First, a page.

Shooting Officers

 
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Zooasaurus
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PostPosted: Fri Jun 17, 2016 12:56 pm    Post subject: Shooting Officers

is it true that in the 18th century there were agreements where both sides will not kill officers in the battlefield? also, it is said that killing officers is prohibited in some nations during that time. Is this true and what's the reason for this? some people said this but i'm not quite sure that this was a real deal
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PostPosted: Sat Jun 18, 2016 1:09 pm    Post subject:

during battle . never heard
but after battle yes in international law killing surrendered troops and general... admirals was prohibited . theoretically
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PostPosted: Sun Jun 19, 2016 8:14 am    Post subject:

There were such rules, but mostly unwritten I think. They came up with the establishment of linear tactics, but increasingly vanished with the creation of specialized light infantry/marksmen and the use of rifles, which allowed and thus encouraged the intentional targetting and possible killing of officers. This would be done in order to decrease the operational effectiveness of certain units (i.e. artillery squads) due to the lack of leadership or inflict fear, panic and confusion as a psychological weapon among the remaining troops.

However, usually European armies would prefer to take officers as prisoners of war of whom they were the highest ranking ones and received better medical treatment and housing than lower ranking soldiers. This doesn't mean though they were always exempted from death or humiliation. Officers would continue to be treated like this I think until the end of world war 1.

This was partially also practised outside of Europe or westernized armies (i.e. Russia and the United States), but the Native Americans for example always rejected to fight formally against the Europeans and hence ignored all the rules and treatises attached to it.
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Zooasaurus
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PostPosted: Mon Jun 20, 2016 2:11 am    Post subject:

So, actually after some research, it was not prohibited to kill Officers. However, in European 18th century armies, Officers were all members of the nobility or at least the upper class. These Officers basically shared the same values system. Most wars fought between European armies in the 18th century were not ideologically motivated, but were purely dynastic struggles between different countries. So there existed a sort of “gentleman’s agreement” that Officers would not be specifically targeted during combat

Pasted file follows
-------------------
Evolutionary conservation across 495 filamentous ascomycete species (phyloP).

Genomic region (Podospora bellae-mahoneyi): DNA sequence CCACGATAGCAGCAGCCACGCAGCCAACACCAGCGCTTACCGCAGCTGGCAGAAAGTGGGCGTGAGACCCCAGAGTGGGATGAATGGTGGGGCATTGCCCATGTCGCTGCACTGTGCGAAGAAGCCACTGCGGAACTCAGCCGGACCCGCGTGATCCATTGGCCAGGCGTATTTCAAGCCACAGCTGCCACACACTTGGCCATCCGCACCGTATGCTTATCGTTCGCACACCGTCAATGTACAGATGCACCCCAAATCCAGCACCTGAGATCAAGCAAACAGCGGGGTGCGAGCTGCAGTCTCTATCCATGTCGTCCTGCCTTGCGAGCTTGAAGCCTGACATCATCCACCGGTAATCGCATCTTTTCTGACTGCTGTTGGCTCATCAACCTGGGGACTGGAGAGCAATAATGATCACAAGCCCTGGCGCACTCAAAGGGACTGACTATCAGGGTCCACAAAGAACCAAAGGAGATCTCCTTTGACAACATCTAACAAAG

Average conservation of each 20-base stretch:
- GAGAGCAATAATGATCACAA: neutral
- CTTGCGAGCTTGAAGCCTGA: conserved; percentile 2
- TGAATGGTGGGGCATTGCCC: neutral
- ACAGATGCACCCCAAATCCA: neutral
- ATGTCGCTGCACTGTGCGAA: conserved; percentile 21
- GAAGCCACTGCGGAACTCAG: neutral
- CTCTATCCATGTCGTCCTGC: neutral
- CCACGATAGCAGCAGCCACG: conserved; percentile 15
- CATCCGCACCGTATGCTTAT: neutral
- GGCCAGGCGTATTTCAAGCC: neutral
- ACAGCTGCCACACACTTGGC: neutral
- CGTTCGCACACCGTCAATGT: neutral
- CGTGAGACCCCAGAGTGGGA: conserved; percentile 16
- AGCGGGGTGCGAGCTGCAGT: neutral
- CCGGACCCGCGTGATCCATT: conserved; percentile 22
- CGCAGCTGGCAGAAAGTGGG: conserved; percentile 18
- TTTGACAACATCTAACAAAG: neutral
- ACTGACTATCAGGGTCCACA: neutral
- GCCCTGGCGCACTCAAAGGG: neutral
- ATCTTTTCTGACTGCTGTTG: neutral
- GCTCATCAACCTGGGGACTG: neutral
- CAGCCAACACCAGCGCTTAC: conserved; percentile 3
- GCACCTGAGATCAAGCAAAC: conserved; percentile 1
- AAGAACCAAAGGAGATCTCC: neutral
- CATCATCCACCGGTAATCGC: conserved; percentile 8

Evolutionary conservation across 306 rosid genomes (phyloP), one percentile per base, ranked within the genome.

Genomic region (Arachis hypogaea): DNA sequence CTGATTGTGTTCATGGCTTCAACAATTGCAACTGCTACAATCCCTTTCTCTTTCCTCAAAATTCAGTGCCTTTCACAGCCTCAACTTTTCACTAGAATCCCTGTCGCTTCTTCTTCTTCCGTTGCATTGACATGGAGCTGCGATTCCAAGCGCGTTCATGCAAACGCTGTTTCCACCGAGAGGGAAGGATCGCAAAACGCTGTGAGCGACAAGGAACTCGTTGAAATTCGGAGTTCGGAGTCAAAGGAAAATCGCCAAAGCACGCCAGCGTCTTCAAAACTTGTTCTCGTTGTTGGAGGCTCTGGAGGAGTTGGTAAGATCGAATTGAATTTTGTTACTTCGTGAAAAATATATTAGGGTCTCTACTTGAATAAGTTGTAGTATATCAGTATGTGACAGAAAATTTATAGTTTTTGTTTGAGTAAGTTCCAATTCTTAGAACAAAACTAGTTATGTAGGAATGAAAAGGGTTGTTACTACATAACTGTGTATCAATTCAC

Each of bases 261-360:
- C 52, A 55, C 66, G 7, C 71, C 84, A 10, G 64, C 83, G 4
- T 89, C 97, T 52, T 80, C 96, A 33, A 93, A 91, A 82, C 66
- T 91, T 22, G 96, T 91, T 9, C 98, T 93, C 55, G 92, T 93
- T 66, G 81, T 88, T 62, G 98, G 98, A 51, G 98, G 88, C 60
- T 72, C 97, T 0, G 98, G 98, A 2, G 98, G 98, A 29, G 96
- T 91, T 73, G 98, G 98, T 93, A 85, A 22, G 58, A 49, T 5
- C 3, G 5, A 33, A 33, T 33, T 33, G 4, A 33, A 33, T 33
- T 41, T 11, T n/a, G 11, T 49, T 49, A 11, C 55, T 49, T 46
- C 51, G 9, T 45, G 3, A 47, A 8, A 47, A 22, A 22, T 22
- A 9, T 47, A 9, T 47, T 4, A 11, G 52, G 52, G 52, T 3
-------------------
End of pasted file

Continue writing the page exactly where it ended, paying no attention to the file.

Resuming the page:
But i still don't get one thing. It's reasonable then that officers would not target other officers during combat, but how about the men? why and how did armies follow this "rules" that they don't know much about and have nothing to do with?
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PostPosted: Mon Jun 20, 2016 8:54 am    Post subject:

Well, even these units responsible for assassination of officers were of course led by officers themselves, who were also nobles. I think that the basic military principle of the chain of command would be a sufficient explanation for it. Marksmen wouldn't target an officer by accident and they were surely aware of this codex that would require some sort of authorization by their own officers.

I also think this was a practise that varied depending on who the opposing factions were and how the dynastic ties to the military enemy looked like. If you had a cousin or nephew among the officers of the enemy I doubt such an order would be given. If there were no relevant dynastic ties though I could easily imagine that shooting of officers was not only encouraged but also a fixed part of the battle strategy.
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